SIDNEY — Entertainment value will skyrocket when headliners such as Carrie Underwood, Jake Owens and the Florida Georgia Line wow audiences at the popular Country Concert performances in Fort Loramie the weekend of July 9-11. But nothing can compare to the regional economic impact — early $16 million — venues such as this have on Shelby County, Sidney and surrounding areas.
The Country Concert extravaganza, Mayfest Soccer Classic and other regional attractions are contributing to the upward surge in Ohio tourism, according to statistics recently released by Mary Cusick, director of TourismOhio. In 2014, economic impact data revealed Ohio saw an estimated 200 million visits, 38 million overnight visits, $40 billion in visitor spending and 412,000 tourism-related jobs. All represent a significant increase over 2013 stats.
“Day-trippers spend an average of $112 each, while overnight guests spend an average of $341,” according to Cusick, whose state agency is charged with promoting travel within the state of Ohio.
‘The conservatively estimated regional economic impact of this year’s Country Concert is just under $16 million,” according to Jeff Raible, president of the Sidney/Shelby Council Chamber of Commerce and Sidney Visitors Bureau. “We emphasize ‘regional economic impact‘ because there are insufficient hotel rooms in Shelby County to accommodate all guests who desire them. As such, these guests must secure overnight stays in neighboring counties.”
Last year’s concert ticket sales were 74,258 which, if broken down, didn’t account for monies spent on hotels, campgrounds, meals, refreshments/snacks, fuel and other incidentals. All in all, it’s been calculated concert attendees dig deeper into their pocketbooks than the average day-tripper visiting other Ohio attractions.
The payout for the Country Concert series coupled with 2015 Bensar Mayfest Soccer Classic provides an economic boon for both Sidney and Shelby County. Notes Raible “The economic impact of this Sidney-based event is much more localized as we do have an inventory of hotel rooms in Sidney to accommodate the guests visiting here from outside the area. Its economic impact is projected at just under $922,000 with 5,535 team players, family members and referees converging upon Sidney for the popular weekend event.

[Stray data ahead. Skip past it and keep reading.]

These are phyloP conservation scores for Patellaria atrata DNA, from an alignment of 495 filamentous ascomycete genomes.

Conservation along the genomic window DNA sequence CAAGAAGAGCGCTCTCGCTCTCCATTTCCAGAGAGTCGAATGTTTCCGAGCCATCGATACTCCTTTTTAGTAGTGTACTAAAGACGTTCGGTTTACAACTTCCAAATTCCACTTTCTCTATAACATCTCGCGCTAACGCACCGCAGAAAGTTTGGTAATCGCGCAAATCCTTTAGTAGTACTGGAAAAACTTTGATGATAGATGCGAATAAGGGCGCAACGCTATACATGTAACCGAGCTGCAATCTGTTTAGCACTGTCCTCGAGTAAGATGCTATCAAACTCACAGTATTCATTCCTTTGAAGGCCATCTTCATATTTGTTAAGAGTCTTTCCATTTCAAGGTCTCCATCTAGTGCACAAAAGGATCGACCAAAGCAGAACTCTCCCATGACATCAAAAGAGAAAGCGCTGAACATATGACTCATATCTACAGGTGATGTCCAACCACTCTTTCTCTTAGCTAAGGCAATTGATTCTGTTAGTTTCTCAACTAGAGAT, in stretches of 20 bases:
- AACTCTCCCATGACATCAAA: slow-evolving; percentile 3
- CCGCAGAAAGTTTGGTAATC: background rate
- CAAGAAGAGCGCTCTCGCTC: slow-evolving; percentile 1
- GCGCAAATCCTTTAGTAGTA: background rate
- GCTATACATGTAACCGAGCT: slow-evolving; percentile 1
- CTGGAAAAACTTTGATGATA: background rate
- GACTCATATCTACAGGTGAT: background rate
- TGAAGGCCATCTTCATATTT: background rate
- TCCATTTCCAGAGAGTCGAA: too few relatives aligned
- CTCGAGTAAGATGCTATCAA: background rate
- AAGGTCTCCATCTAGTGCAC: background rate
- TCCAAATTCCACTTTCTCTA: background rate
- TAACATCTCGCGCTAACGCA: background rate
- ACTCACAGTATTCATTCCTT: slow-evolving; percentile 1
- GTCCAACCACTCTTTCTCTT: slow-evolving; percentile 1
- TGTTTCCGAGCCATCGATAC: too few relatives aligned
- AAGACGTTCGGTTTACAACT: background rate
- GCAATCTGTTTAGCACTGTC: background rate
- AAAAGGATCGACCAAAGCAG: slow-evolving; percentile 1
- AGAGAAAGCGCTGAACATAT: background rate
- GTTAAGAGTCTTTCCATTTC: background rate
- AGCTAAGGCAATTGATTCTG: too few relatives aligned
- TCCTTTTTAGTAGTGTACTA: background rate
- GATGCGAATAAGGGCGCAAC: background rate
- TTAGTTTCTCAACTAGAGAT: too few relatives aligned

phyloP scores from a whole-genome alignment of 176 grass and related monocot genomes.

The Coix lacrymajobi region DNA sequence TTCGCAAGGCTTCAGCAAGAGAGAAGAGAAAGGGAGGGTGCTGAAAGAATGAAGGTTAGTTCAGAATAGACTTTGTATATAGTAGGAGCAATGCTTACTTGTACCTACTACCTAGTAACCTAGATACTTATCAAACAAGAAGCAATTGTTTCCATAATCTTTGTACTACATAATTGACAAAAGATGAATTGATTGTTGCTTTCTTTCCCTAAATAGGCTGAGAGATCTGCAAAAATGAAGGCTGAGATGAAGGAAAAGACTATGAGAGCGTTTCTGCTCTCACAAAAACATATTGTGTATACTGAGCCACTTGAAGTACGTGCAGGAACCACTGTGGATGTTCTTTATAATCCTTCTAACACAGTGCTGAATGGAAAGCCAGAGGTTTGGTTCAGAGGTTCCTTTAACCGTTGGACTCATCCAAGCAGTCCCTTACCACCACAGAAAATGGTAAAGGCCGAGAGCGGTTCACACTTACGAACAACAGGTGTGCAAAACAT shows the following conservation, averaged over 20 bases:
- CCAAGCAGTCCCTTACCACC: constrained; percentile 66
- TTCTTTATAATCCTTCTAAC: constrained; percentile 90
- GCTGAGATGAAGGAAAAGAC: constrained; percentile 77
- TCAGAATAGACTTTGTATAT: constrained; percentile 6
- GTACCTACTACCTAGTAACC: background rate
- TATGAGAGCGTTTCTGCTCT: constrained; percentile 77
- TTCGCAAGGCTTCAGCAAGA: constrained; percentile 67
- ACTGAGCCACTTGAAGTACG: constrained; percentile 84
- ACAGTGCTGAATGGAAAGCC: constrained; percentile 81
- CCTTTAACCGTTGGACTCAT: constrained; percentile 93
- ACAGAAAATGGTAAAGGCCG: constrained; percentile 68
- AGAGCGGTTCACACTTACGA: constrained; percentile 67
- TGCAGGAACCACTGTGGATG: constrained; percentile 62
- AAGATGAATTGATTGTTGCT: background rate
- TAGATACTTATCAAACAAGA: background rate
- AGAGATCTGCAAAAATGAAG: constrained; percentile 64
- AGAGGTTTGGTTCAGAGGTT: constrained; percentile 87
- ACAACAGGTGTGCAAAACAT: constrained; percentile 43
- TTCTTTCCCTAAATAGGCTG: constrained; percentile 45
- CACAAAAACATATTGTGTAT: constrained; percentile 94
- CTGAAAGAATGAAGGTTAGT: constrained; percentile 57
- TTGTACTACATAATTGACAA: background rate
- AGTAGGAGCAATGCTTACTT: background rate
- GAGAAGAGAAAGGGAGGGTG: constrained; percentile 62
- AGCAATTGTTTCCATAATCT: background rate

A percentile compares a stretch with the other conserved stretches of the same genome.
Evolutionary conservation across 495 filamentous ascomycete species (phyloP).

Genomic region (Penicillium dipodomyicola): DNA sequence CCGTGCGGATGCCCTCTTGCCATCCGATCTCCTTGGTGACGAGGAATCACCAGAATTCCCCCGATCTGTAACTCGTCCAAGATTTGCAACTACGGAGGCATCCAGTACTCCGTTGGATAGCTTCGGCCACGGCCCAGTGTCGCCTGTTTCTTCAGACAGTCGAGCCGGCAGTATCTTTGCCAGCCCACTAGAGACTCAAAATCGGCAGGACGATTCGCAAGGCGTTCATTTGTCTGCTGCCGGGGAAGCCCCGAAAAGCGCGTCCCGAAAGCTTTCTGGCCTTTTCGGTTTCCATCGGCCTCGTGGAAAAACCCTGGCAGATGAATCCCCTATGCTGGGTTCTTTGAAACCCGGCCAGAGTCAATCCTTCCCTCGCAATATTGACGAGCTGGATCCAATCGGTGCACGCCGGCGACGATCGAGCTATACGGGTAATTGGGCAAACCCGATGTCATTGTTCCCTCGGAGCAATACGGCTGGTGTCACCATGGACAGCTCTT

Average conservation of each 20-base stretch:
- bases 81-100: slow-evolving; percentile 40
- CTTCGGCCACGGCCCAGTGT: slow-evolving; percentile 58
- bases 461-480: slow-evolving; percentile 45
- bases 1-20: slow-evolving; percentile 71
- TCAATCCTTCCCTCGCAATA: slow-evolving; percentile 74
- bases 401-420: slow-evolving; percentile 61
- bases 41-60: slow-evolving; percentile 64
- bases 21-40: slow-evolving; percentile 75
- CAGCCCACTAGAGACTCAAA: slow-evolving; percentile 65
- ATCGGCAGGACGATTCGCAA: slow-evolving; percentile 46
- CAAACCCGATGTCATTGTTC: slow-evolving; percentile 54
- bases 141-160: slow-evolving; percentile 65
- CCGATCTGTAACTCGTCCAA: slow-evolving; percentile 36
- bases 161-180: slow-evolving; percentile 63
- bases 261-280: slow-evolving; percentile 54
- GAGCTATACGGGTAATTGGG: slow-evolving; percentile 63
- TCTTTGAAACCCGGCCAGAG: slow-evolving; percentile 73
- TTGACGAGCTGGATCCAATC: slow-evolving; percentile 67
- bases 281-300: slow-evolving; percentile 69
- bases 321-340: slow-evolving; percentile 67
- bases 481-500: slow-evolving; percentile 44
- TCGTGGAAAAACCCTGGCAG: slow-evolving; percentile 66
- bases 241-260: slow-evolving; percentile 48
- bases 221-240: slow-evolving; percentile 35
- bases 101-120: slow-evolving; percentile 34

Perhaps no one could be happier with the 6 percent lodging tax receipts than the city of Sidney, which over the past several years has seen a continued climb. Raible suggests that “relative to lodging tax receipts in general, we are happy to see that historically they are on the rise in Sidney. Receipts totaling $234,378 in 2012 jumped to $261,059 in 2013 and totaled $292,101 in 2014. Year-to-date receipts up through April amounted to $119,502 representing a 36 percent jump over the same period in 2014.
“Although we have no research data specific to total visitor spending in Sidney and Shelby County, the continuing increase in lodging tax receipts certainly suggests that visitors to this area are contributing meaningfully to our community’s economic well-being.”
Stacy Nelson, general manager of The Hampton Inn the past 10 years, has been an active member of both the Chamber of Commerce and Sidney Visitors Bureau. An enthusiastic supporter of the Sidney community, she indicates receipts from the 6 percent lodging tax fluctuate based upon occupancy and rates. The average room rate for guests staying in the 94-room lodging adjacent to I-75 is $139. Occupancy has been so good in recent years that the Hampton added a 32-room wing in 2008, and the Holiday Inn Express opened its doors in Sidney this past year.
Lodging tax receipts, she noted, are earmarked 25 percent for the Sidney Visitors Bureau with the remainder the “city retains for various uses.”
Raible responded “As for the 25-75 split of lodging tax receipts, I really have no comment. This was the original arrangement adopted by the Sidney City Council back in January 2002 and its construct continues to serve our community well.”
Tourism is thriving, according to Nelson, who suggested room reservations for the Country Concert series have been booked the past six months with a waiting list in tow. She, too, credits the Mayfest Soccer weekend as instrumental to the tourism surge as well as Eldora Speedway, Gateway Arts Council attractions, and the revitalization of downtown Sidney — with its historical theater — as examples. Manufacturers in both Sidney and Shelby County — as well as Auglaize County — are also expanding their plants and technology drawing in a greater number of visitors and prospective employees.
“Sidney is very friendly,” she said. “There’s more to offer than most people realize.”
“We are seeing steady growth in Ohio’s tourism industry with $40 billion in sales in 2014,” concluded Cusick. “The economic tailwinds for tourism spending include more jobs and more discretionary income. Ohio’s location within a day’s drive of about 60 percent of the U.S. population works to our favor as well especially with the low fuel prices. We are directing the TourismOhio budget to take full advantage of those factors along with the great variety in experiences our tourism industry offers to lead Ohioans and visitors to travel experiences relevant to them.”